"""
    def __init__(self, *args, **kwargs):
        super(SettingsTestCase, self).__init__(*args, **kwargs)
        self.settings_manager = TestSettingsManager()
    
    def tearDown(self):
        self.settings_manager.revert()

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Comments

carljm (on August 30, 2008):

I kept having the feeling as I was writing this code that there MUST be some already-existing way to do this that I'm just too blind to see. Is there a better pattern for this that I'm missing?

#

reanes (on September 23, 2008):

What I do is define a new test_settings.py file that looks like:

from settings import *
# add any additional or overridden settings and here
# you could add your automated syncdb stuff in here as well...

Then copy your manage.py to manage_test.py and change the line: "import settings" to "import test_settings as settings"

run manage_test.py instead of manage.py whenever you want to use your test settings.

#

bob84123 (on December 18, 2008):

reanes's suggestion is great. Just remember to use

from django.conf import settings

rather than 'import settings' in your code that reads the settings, otherwise it'll just read the normal settings.py anyway.

#

carljm (on February 3, 2009):

Hmm, that solution doesn't seem like it would cover my use cases. I often have particular apps that need particular test settings (or additional test models), and it doesn't make sense to include those in the test settings for every single app.

#

muhuk (on October 7, 2009):

@carljim: it complains that ImproperlyConfigured: App with label testapp could not be found when I modify INSTALLED_APPS (Django 1.1). syncdb below seems to work:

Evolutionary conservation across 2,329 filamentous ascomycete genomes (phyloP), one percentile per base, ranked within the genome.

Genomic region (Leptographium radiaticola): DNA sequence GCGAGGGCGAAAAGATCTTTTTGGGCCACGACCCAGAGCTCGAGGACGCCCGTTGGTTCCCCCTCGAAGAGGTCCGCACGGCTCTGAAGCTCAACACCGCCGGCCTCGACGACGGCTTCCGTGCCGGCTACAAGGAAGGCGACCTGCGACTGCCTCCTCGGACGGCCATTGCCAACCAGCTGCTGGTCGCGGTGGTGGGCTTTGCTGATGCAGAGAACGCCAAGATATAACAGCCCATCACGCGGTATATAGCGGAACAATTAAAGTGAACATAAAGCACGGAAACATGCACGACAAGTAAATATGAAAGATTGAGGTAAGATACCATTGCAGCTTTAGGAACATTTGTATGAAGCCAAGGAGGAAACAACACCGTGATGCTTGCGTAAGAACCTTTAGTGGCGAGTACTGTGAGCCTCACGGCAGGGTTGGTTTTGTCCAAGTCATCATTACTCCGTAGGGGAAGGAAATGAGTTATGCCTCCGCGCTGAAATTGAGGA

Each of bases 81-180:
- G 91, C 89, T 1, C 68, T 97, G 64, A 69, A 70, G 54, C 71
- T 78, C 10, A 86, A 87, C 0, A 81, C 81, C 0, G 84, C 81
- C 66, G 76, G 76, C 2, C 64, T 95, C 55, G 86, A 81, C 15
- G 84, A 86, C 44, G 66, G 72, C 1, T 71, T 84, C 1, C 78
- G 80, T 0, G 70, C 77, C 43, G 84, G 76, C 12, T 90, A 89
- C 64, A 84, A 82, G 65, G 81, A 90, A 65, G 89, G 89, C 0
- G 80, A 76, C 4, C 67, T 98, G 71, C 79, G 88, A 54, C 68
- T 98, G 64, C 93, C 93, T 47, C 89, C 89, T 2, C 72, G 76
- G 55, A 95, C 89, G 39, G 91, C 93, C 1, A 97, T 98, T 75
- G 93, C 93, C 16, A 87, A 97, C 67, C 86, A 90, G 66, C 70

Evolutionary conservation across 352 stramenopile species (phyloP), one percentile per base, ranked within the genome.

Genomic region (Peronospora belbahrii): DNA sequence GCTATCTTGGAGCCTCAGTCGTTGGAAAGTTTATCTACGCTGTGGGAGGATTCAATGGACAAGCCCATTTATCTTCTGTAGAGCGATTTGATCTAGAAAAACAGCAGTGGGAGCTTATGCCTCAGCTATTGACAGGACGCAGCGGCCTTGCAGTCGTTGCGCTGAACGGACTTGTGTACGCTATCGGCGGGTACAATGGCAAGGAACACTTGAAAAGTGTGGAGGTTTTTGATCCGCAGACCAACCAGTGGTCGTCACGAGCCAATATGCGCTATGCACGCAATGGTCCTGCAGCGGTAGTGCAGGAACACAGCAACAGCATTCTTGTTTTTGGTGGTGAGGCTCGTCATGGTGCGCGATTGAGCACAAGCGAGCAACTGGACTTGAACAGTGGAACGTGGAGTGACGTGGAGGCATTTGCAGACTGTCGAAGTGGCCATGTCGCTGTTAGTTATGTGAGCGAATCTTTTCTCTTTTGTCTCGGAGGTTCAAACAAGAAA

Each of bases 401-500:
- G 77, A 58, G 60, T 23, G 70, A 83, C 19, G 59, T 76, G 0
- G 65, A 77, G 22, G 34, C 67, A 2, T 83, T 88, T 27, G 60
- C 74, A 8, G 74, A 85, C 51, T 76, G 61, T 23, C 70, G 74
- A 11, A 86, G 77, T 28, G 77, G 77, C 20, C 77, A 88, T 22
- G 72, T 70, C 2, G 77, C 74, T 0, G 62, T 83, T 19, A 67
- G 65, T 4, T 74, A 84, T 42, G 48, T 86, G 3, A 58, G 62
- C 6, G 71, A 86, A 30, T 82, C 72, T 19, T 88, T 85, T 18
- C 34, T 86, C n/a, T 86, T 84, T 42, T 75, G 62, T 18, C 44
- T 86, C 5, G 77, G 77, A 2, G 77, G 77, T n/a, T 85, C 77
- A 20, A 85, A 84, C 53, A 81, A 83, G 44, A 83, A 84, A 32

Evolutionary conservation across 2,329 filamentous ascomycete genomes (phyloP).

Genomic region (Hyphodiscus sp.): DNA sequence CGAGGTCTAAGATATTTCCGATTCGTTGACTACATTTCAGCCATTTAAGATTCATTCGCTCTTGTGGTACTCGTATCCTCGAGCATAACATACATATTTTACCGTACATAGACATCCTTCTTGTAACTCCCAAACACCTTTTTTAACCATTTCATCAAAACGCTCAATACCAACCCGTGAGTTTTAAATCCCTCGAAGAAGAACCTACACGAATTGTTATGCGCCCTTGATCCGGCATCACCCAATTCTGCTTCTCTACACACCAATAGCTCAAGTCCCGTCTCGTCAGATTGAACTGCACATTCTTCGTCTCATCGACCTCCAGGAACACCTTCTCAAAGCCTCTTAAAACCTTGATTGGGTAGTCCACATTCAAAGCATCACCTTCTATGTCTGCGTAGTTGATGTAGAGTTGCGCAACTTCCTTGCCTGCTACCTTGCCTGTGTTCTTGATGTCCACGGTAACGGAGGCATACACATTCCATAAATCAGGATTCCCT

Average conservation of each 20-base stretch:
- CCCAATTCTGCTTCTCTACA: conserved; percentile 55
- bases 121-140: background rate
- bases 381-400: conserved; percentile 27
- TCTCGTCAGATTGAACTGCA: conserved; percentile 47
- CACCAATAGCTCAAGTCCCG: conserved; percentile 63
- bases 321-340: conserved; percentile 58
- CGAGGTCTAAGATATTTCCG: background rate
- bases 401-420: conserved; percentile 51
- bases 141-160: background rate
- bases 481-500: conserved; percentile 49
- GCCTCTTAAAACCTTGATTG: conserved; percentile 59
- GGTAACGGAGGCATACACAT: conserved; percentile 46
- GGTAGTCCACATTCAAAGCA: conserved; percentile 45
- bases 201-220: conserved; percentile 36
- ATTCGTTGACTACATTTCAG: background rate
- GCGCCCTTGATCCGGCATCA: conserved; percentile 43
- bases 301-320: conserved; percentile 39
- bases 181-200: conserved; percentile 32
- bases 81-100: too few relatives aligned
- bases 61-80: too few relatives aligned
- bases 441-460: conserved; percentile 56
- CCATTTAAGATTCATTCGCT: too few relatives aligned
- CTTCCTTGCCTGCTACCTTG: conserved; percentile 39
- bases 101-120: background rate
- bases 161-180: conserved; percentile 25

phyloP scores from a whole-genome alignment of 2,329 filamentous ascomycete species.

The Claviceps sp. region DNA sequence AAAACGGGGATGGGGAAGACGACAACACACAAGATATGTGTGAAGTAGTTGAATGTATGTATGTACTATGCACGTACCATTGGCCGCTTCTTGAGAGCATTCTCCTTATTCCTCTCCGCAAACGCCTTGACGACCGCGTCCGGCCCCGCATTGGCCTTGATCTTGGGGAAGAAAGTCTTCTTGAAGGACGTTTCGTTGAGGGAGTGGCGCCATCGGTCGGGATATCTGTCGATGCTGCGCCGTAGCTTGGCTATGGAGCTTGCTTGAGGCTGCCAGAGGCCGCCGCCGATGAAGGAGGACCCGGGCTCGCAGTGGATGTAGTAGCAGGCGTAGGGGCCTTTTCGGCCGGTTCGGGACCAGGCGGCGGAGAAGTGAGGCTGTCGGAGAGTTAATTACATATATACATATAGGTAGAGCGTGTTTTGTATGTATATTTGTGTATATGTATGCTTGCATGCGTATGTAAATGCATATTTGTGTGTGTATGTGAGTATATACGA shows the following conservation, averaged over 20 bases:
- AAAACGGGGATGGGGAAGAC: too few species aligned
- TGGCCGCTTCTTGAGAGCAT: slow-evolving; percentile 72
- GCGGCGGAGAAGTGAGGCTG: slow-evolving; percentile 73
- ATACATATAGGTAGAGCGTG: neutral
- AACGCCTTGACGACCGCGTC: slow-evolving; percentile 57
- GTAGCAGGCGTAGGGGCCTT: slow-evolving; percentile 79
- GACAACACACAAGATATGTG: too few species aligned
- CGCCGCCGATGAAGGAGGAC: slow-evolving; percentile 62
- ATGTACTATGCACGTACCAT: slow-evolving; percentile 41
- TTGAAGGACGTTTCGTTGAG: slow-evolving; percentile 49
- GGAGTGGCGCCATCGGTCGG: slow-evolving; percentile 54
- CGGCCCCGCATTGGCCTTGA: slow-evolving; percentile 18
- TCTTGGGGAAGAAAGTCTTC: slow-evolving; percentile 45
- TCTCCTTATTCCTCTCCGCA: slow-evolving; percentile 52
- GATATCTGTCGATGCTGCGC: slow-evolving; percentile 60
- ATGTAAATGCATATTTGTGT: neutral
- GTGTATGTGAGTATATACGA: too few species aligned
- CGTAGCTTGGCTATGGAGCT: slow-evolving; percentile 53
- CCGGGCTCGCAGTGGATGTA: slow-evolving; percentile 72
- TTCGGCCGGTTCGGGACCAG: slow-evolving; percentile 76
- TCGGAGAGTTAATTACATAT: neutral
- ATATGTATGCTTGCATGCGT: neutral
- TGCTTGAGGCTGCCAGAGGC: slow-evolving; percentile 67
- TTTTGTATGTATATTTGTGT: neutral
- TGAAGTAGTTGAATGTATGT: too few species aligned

def syncdb(self):
    loading.cache.loaded = False
    loading.cache.app_store = SortedDict()
    loading.cache.app_models = SortedDict()
    loading.cache.app_errors = {}
    loading.cache.handled = {}
    loading.cache.postponed = []
    call_command('syncdb', verbosity=0)

#

muhuk (on October 7, 2009):

@carljim: I guess I was wrong, syncdb method was working just fine. But I had to subclass TransactionTestCase in order to get tables for new models created.

#

rix (on December 8, 2009):

Really nice, very useful snippet! Thanks!

#

carljm (on October 5, 2010):

Note that the syncdb portion of this will only work in Django 1.1+ if you subclass from TransactionTestCase, which will slow your tests significantly. I don't really recommend the use of this snippet anymore.

#

tobia (on November 5, 2012):

Nice, thanks.

A note about NO_SETTING: setting it to something unlikely and then using == for comparison is less than ideal, because the unlikely value ('!', None) could be used in some remote setting.

A better approach is to create a new object for it, for example NO_SETTING = object(), and then using ≪is≫ for comparison. This is cleaner and safer, because Python will make sure no other value will ever evaluate true for ≪x is NO_SETTING≫.

#